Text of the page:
Before the maturation of the chromophore, a fluorescent protein, just like any other three-dimensional protein structure, has to fold into the correct tertiary structure to function. We proposed that the evolutionarily conserved hinge residues, believed to be located on or near the lids of the fluorescent protein, are involved in the folding mechanism and rotation of the β-sheets and lids into the correct geometry. Acting like door hinges, these residues are translationally immobilized but rotationally active. Interference of the hinge sites may lead to allosteric effects and disruption of the protein’s functional motions. In the study, significant sequential and spatial conservation was found in conserved lid residues across 28 wild-type fluorescent proteins. Furthermore, the high rotational freedom and dihedral mobility of the conserved lid residues confirmed their behavior as hinge residues in the folding process.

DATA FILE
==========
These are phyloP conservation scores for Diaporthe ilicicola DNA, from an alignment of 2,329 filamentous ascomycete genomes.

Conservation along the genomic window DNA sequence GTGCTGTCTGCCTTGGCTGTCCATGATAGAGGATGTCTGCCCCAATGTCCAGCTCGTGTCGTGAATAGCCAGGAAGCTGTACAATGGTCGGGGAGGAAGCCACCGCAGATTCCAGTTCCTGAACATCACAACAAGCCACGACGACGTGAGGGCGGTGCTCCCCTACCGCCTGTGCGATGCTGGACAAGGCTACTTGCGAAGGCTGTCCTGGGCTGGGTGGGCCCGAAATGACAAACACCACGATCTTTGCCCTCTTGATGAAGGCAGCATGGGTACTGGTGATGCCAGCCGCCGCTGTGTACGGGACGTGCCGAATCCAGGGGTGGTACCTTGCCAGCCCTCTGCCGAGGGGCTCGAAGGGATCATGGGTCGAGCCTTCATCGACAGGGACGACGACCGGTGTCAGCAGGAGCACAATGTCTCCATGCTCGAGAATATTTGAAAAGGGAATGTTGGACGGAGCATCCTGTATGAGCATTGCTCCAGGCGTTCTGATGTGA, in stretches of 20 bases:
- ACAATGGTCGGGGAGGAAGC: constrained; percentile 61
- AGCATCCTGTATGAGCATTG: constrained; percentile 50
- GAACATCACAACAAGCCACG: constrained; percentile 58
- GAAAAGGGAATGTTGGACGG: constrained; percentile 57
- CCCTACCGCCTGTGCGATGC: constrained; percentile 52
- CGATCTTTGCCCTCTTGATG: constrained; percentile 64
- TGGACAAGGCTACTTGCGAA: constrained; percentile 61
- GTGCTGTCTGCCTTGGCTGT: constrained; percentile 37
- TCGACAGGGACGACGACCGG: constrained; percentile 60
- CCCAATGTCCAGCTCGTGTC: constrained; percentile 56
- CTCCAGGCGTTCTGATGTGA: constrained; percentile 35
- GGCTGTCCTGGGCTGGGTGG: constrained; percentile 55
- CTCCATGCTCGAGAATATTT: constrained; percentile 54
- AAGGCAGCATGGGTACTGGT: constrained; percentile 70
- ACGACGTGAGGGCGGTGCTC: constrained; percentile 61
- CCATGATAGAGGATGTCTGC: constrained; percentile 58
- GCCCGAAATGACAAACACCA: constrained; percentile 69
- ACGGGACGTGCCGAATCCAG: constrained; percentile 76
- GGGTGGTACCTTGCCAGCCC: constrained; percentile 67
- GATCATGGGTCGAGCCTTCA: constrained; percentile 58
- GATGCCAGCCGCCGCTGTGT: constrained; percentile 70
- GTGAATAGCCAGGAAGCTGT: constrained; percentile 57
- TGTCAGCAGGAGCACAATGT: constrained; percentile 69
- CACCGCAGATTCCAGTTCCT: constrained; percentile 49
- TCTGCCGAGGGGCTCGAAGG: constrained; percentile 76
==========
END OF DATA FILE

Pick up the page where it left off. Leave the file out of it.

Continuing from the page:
Li, Binsen, "Exploration of Hinge Residues among GFP-like Proteins" (2013). Biology Honors Papers. 14.
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